Then there was the race on Lord Nelson in the Baltic: Gadansk to the Aland islands in the shimmering summer heat, ghosting along with every sail we could hang, teenagers singing to a guitar on the bow at dusk. And a dozen other voyages on other ships – Norwegian, Dutch, British. Huddling from a bunk in the small hours for my 2 am watch, staring out over tumbling foam on a wild night, lying in oily calm watching for ruffles of wind....all of it has been magical, a step out of time into an older, simpler world.


The tall ships races, and the voyages in between them, are a curiousity: Many people think they are extinct (until their local port suddenly bristles with a spidery web of masts and ropes). Others think that only the young can go, or that your have to be at school or on probation. Others are put off by the expression ‘sail training’ imagining some sort of National Services character building bullyfest. In fact although the annual races organised by Sail Training International stipulate that half the ships company must be between 16-25, there are places for adults even on race legs.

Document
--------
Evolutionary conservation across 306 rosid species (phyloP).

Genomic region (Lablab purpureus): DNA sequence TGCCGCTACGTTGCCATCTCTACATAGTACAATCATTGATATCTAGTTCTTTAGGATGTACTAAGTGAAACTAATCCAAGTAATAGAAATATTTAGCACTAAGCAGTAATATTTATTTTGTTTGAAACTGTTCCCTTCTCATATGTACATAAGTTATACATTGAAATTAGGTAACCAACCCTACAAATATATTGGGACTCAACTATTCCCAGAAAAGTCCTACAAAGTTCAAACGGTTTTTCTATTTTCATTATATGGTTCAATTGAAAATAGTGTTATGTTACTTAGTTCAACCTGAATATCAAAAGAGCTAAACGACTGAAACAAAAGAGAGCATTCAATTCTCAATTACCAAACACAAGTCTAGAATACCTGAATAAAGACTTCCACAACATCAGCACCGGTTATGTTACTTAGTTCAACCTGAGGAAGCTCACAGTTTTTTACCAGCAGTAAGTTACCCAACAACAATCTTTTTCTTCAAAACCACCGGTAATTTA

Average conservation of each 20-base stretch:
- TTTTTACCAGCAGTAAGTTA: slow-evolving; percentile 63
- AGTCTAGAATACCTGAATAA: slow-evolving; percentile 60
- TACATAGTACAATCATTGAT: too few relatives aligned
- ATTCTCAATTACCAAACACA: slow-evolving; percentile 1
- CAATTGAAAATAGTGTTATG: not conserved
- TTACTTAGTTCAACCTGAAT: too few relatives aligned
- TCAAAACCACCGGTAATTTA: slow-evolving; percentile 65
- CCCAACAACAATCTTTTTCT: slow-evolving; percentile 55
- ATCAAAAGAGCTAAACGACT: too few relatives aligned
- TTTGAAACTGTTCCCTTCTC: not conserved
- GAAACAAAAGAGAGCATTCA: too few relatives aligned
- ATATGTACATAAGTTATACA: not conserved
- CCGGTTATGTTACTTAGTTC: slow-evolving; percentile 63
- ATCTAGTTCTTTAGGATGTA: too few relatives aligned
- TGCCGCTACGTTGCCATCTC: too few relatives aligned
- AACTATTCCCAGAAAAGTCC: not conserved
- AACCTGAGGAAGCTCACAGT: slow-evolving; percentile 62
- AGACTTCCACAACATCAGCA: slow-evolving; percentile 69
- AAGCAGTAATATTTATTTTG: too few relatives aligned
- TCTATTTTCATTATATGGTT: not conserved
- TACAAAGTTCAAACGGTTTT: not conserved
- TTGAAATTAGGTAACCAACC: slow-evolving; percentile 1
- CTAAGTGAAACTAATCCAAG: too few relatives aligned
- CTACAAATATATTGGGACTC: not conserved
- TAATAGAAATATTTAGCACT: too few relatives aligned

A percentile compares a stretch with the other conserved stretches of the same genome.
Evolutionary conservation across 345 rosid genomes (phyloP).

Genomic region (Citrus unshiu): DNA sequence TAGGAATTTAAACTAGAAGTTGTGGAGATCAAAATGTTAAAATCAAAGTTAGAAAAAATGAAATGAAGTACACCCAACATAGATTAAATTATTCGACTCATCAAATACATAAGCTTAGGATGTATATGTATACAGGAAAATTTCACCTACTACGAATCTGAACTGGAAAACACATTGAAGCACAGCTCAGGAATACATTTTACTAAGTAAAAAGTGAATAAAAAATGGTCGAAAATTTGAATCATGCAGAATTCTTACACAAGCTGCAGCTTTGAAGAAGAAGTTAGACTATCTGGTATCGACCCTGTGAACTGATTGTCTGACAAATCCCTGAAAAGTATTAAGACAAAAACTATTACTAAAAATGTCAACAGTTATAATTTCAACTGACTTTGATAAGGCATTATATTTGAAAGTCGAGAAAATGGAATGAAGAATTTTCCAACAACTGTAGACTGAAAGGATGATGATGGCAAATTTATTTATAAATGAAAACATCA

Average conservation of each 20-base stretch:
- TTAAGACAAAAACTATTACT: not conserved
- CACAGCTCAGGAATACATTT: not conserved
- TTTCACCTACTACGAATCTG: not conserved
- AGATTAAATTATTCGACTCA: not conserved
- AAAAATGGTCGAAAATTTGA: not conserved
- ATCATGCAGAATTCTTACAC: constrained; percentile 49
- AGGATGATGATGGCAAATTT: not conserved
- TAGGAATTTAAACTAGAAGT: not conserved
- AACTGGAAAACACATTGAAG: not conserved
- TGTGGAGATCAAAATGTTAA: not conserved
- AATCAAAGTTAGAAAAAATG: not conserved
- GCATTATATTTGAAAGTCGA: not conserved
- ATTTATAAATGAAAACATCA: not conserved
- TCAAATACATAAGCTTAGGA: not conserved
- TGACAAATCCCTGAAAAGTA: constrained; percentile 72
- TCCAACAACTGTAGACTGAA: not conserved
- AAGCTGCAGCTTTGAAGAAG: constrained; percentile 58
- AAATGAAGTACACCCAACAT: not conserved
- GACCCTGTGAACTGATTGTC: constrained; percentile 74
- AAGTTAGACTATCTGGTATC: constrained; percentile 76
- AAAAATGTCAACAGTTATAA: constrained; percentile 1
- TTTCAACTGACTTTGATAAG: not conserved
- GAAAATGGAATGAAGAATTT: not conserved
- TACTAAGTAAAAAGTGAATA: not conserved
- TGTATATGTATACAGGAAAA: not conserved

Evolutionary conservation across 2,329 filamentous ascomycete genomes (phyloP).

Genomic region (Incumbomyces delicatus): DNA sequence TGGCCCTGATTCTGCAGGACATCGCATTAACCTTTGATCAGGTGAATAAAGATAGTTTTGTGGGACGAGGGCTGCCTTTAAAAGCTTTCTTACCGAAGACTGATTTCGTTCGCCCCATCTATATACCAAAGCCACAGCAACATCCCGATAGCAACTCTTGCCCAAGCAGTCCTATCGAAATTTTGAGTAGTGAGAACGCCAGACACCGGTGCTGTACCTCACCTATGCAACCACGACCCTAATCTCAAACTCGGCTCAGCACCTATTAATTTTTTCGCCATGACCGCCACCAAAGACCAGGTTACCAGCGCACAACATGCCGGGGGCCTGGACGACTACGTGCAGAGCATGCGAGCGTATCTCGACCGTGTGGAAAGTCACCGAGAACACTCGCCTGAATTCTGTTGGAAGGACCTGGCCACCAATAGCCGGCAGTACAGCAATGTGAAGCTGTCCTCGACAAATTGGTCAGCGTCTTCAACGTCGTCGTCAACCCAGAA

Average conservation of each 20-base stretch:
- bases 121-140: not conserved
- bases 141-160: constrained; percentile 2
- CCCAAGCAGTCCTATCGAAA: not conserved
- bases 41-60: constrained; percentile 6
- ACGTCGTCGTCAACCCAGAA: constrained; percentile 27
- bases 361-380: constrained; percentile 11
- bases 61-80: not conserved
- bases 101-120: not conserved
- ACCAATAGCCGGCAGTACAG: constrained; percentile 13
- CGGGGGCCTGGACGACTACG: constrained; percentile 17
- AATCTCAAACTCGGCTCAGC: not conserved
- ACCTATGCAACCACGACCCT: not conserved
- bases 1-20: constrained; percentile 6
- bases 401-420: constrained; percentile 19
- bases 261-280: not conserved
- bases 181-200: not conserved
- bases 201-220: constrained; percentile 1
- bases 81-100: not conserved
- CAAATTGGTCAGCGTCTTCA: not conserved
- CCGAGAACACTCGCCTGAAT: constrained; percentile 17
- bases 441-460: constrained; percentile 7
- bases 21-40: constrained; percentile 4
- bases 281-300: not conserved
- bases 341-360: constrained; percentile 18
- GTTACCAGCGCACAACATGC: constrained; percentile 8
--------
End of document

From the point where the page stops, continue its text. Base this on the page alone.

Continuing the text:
I was 45 when I first signed up on the Norwegian ship Staatraad Lehmkuhl, climbed my first rigging and slept in my first hammock (few ships have them, but they are surprisingly comfortable). Tenacious, like Lord Nelson belongs to the British Jubilee Sailing Trust, and take a mix of disabled and able bodied crews. But as the main deck language tends to be English, it is easy enough to sail with the Dutch on the wonderful barque Europa, or the elegant Swan Van Markkum – or one of the three Norwegian ships.
The internationalism of the fleet is one of the joys; At the height of the Iraq War, young Omani Arabs were dancing in the streets at end of race festivals with American and British teenagers. At the height of the Cold War Russian ship Khruzhenstern was already a favourite of the fleet; After the Falklands, the first Argentinian ship in a British port was their tall ship Libertad. The Mexican Cuauhtemoc is happy to join a European fleet racing towards Finland. And so it goes on.